Later in the hearing, however, WICO also came under fire, with senators saying that the agency had not paid its contribution to the General Fund — a payment in lieu of taxes — for at least the past couple years. Further, a letter read into the record by Sen. Carlton "Ital" Dowe revealed that WICO’s role as the ship’s agent for several of the major cruise lines — including Carnival and Royal Caribbean — had been turned over to Virgin Port Services.

"Factually, since all of the calls during the summer are either from Carnival Cruise Lines or from Royal Caribbean Cruise Lines, we would have no work for that entire period," WICO head Edward Thomas Sr. wrote in a recent letter to United Industrial Workers Vice President Eugene Irish. "As we further review going forward from Oct. 1, 2011, we would be limited to one or two agency workdays at best."

Thomas had given notice that he would not be able to attend Tuesday’s hearing, so committee chairman Sen. Shawn-Michael Malone said he would arrange another meeting where Thomas could testify and explain what was going on within the agency.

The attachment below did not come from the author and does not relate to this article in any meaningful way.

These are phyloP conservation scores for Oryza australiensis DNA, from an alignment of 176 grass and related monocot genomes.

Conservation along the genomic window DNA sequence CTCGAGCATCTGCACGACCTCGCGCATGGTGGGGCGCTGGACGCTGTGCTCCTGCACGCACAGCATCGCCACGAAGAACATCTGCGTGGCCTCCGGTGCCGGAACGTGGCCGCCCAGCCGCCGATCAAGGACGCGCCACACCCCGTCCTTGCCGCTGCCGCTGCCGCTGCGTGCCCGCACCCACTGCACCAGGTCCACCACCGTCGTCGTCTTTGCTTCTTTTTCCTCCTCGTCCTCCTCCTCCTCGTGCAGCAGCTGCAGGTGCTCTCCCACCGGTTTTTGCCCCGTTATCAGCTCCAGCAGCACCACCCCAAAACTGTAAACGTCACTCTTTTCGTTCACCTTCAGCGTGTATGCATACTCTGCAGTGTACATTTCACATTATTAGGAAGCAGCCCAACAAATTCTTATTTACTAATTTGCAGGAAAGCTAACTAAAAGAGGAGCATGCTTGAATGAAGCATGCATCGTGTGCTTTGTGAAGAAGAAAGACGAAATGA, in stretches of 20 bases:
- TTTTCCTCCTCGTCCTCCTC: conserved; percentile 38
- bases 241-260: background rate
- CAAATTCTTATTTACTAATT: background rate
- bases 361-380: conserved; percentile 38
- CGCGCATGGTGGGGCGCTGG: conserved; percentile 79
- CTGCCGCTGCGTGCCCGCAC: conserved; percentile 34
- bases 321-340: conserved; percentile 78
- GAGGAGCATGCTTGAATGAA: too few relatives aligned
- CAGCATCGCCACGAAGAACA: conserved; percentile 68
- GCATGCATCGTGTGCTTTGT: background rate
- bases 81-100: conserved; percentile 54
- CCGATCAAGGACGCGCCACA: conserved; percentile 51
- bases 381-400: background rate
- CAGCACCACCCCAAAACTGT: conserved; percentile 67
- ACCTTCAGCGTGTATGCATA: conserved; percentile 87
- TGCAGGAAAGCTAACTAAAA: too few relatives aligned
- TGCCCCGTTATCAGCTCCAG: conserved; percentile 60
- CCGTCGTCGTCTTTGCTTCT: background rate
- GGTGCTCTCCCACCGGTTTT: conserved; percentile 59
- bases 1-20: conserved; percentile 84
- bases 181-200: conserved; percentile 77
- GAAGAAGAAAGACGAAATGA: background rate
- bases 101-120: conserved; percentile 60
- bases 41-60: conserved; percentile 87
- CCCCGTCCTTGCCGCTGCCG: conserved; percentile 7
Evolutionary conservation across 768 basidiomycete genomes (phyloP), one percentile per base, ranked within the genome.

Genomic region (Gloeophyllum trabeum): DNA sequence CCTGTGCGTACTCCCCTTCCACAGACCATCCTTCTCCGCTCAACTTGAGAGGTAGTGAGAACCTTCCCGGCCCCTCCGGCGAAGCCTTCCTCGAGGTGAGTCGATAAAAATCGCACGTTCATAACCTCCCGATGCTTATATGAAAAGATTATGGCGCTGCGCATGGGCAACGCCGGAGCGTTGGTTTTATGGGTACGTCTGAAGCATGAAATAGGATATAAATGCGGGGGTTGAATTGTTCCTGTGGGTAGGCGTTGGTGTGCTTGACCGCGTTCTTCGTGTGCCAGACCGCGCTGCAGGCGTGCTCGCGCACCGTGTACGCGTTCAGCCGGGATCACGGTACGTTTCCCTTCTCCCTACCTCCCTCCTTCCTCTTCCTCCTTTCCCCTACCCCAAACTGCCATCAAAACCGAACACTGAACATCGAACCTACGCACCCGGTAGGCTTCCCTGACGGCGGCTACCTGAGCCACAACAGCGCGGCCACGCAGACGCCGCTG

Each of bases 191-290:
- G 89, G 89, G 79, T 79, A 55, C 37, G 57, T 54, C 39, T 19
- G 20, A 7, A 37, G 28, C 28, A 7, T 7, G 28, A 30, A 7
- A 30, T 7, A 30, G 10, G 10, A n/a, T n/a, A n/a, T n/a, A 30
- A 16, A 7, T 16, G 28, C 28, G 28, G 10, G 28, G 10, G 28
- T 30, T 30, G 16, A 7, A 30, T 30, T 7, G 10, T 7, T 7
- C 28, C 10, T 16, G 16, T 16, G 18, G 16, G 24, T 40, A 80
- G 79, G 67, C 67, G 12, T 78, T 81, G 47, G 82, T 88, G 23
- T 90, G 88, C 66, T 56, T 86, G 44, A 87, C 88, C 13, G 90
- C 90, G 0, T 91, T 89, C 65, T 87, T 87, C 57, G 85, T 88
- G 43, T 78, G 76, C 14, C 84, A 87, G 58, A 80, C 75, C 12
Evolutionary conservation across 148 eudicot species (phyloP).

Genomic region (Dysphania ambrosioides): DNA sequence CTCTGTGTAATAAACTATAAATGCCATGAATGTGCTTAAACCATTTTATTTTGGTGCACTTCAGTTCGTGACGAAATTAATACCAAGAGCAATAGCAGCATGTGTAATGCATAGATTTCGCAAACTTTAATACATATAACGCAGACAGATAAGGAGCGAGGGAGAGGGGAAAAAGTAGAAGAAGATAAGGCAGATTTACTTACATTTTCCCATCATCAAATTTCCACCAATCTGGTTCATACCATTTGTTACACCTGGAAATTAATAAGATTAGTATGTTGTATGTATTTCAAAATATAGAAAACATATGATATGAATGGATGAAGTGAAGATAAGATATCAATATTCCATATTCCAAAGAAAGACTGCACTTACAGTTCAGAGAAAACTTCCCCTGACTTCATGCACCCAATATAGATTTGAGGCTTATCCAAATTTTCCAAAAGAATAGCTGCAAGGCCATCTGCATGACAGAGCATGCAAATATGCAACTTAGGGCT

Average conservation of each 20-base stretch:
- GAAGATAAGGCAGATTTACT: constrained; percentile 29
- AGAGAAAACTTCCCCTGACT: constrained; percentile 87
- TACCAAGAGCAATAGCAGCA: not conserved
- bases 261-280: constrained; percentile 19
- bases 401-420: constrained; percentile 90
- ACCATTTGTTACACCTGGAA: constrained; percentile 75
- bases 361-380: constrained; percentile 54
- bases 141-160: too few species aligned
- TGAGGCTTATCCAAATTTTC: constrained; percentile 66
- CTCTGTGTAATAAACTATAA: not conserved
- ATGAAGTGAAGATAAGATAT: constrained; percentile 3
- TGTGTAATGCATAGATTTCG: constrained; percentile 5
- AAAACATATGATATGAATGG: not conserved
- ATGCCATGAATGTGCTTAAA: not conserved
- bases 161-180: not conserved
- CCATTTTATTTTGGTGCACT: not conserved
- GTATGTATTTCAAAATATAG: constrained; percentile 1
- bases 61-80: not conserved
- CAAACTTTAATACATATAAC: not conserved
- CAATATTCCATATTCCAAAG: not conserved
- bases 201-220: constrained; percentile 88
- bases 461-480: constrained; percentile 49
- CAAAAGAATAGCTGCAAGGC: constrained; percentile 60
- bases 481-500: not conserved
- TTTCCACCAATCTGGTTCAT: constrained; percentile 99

Thomas did, however, send a letter laying out some of his concerns with the merger, which, among other things, discuss:
-maintaining WICO employees’ private pension plans, since they have not been covered under the Government Employees’ Retirement System;
-absorbing non-union employees into the new Port Authority system;
-whether transferring all of WICO’s stock from the Public Finance Authority — WICO’s parent company — to VIPA would result in any savings for the government; and
-whether transferring all of WICO’s assets to the Port Authority include its property on Denmark Hill.

Senators and port officials were also unsure if VIPA would take over management of the Havensight Mall, which WICO currently handles for GERS. Port Authority board chairman Robert O’Connor said he was not sure about the details but "did not think" the port would want to "manage a mall."

If the bill is signed into law, the Port Authority would get 120 days to figure out how the agency will be structured. Hobson said during that time, a group of VIPA, WICO, PFA and GERS representatives would be meeting to determine the best way to run the new agency.